2015 Election: Jonathan, Buhari Can Win- Survey
Following increased public interest which is coupled with uncertainty about election integrity and security of the main contenders in the presidential race, a new Afrobarometer survey has shown what might be the outcome of the polls.
Afrobarometer, an African led, non-partisan research network in a nationwide survey conducted two months before Election Day reveals that “Among respondents who say they are likely to vote, the ruling People's Democratic Party (PDP) and the opposition All Progressives Congress (APC) are tied at 42% each while support for the opposition is at the highest level recorded since Afrobarometer surveys began in Nigeria in 2000, and the challengers are set to make their strongest showing since the restoration of multiparty elections in 1990.”
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According to Nengak Daniel Gondy’s findings of the Round 6 Survey during a press conference in Lagos, said: “Large majorities of Nigerians support elections as the best mechanism for selecting their leaders, Nigerians have confidence in their ability to vote as they choose, and intend to go to the polls. A sizeable majority believe that the Independent National Electoral Commission (INEC) is adequately prepared to manage the polls, but many citizens also lack confidence in the integrity of the electoral process and express concerns about security and intimidation around the elections Support for the opposition is at the highest level recorded since Afrobarometer surveys began in Nigeria in 2000, and the challengers are set to make their strongest showing since the restoration of multiparty elections in 1990.”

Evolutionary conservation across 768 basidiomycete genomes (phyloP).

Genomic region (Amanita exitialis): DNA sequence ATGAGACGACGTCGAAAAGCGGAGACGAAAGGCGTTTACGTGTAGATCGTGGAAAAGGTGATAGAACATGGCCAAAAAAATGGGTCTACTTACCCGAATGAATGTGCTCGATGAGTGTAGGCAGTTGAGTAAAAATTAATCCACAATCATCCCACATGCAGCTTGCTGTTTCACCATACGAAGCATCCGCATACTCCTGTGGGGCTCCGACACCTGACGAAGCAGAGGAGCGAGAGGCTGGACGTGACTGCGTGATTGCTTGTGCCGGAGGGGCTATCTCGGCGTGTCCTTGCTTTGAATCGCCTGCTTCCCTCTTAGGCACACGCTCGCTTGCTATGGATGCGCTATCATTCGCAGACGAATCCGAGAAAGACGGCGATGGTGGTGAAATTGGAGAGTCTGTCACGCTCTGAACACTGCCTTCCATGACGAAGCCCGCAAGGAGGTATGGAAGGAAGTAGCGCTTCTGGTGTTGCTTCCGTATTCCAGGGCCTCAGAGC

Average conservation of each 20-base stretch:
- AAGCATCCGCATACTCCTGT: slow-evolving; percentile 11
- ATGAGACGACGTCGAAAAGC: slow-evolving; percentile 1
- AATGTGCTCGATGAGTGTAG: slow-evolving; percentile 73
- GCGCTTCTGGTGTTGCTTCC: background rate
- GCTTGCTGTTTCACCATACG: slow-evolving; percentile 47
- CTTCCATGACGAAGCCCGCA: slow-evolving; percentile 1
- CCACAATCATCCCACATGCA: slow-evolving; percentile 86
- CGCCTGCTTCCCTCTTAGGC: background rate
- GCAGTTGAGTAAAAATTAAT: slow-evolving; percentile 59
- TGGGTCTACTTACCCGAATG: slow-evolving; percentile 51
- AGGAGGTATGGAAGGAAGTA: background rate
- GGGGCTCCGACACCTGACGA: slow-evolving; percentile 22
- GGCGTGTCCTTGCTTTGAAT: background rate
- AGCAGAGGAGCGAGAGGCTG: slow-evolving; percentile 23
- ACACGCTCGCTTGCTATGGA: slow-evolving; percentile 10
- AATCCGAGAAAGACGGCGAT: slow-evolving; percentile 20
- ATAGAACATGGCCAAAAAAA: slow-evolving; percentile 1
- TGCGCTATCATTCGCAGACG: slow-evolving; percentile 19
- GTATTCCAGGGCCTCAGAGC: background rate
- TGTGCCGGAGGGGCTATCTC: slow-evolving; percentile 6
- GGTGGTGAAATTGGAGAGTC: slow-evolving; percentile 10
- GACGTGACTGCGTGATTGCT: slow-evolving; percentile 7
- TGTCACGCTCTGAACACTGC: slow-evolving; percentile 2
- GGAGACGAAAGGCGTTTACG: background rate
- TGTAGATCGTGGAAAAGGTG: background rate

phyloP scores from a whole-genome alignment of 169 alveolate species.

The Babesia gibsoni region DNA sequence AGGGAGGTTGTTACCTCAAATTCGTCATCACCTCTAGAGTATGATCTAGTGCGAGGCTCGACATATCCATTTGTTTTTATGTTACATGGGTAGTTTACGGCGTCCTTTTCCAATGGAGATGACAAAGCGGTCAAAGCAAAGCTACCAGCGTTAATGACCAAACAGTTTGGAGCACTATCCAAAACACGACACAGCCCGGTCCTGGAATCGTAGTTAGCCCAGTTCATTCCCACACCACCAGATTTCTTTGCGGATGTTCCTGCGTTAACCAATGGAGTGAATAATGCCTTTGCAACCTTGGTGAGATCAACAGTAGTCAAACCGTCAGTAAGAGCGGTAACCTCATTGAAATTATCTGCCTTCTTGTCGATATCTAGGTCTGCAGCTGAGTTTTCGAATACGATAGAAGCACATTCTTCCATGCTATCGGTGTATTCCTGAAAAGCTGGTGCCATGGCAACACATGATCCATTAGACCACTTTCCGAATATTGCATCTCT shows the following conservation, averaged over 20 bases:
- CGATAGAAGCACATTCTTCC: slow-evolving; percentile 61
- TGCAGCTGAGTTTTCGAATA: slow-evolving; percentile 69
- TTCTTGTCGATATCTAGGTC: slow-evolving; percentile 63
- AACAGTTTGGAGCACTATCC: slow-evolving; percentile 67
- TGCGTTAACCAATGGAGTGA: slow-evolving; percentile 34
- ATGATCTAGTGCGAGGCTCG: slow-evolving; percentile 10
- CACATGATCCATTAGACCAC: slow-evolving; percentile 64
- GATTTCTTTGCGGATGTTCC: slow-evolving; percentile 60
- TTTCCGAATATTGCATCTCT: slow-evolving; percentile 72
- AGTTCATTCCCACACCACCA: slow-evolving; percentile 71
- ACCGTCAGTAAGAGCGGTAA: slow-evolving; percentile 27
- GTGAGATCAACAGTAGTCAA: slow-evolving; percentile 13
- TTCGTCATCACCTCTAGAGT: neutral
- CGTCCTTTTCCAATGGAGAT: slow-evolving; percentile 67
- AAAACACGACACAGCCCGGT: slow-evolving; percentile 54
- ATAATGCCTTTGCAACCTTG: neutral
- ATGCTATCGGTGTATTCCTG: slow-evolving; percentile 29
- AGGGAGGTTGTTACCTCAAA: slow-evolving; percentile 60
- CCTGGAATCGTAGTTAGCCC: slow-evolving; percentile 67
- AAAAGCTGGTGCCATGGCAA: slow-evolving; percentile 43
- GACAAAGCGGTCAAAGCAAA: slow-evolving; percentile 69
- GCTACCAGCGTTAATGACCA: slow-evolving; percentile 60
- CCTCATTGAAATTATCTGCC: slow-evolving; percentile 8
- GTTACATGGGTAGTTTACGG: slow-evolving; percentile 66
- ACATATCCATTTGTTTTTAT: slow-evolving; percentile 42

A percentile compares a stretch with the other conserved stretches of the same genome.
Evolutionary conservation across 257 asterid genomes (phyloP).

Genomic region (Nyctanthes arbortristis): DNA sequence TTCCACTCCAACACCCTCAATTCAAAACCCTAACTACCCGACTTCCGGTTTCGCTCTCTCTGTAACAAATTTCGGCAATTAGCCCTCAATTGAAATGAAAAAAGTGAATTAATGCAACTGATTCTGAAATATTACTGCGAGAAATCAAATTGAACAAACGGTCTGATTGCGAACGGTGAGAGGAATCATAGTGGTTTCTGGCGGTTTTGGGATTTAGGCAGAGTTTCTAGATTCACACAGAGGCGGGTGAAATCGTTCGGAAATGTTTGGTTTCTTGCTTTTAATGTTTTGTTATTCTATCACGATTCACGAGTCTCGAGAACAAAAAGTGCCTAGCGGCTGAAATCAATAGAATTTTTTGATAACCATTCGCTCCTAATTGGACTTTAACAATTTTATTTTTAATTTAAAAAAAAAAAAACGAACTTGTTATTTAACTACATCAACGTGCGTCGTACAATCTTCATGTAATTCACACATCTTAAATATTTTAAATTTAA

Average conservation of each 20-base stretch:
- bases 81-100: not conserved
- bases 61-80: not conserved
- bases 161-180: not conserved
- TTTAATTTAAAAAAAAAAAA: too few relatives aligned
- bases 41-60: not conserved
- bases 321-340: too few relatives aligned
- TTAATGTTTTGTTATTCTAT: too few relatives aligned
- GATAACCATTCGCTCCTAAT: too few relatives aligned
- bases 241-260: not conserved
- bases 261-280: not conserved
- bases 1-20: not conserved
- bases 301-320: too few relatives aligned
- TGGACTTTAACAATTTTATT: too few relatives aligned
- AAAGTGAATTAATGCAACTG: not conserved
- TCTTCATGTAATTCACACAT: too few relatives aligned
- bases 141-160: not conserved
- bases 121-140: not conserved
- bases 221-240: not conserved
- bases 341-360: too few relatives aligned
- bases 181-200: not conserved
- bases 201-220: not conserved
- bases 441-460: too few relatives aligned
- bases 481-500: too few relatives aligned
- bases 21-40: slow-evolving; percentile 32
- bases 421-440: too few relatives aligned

Mr. Gondy further noted that the Survey findings offer a snapshot of voter attitudes in December 2014, just before the presidential campaigns went into full swing.
“In a fluid and highly competitive campaign environment, the presidential race is too close to call,” he quoted the Survey.
Meanwhile, Fieldwork for Afrobarometer Round 6 in Nigeria was conducted by Practical Sampling International (PSI) in collaboration with the CLEEN Foundation.
However, Olusola Moses, the Project Management Director of Practical Sampling International, PSI said he interviewed 2, 400 adult Nigerians between 5 and 27 December 2014 for 80 cases, while supplementary interviews were conducted on 18 and 19 January 2015.
“The sample covered 33 of Nigeria’s 36 states, as well as the Federal Capital Territory. It was not possible to conduct interviews in three states in the North East zone Adamawa, Borno, and Yobe due to unrest in the region, so substitutions of sampling units were made from neighbouring states in the same zone. Thus, each of the country’s zones is represented in proportion to its share of the national population. A sample of this size yields results at the national level with a margin of sampling error of +/-2% at a 95% confidence level,” Moses said.
Previous Afrobarometer surveys have been conducted in Nigeria in 2000, 2001, 2003, 2005, 2007, 2008, and 2012 but key findings in the 2014 Survey aims at determining the Democracy and Political Participation in Nigeria.
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“It shows that Nigerians are generally dissatisfied with current economic conditions and the government’s performance on key issues (Figure 1); 74% say their country is headed in the wrong direction, up from 70% in the previous Afrobarometer survey in 2012. Among respondents who say they are likely to vote, the ruling People's Democratic Party (PDP) and the opposition All Progressives Congress (APC) are tied at 42% each; The survey has a margin of sampling error of +/- 2%; 80% of Nigerians say they are free to vote as they choose, although 50% express significant concern about political intimidation or violence in the current election environment, a dramatic increase from 34% just two years ago,” the Survey added.
Meanwhile, the All Progressive Congress (APC) has raised the alarm that President Jonathan is plotting to thwart the February 14 election by forcing a constitutional crisis.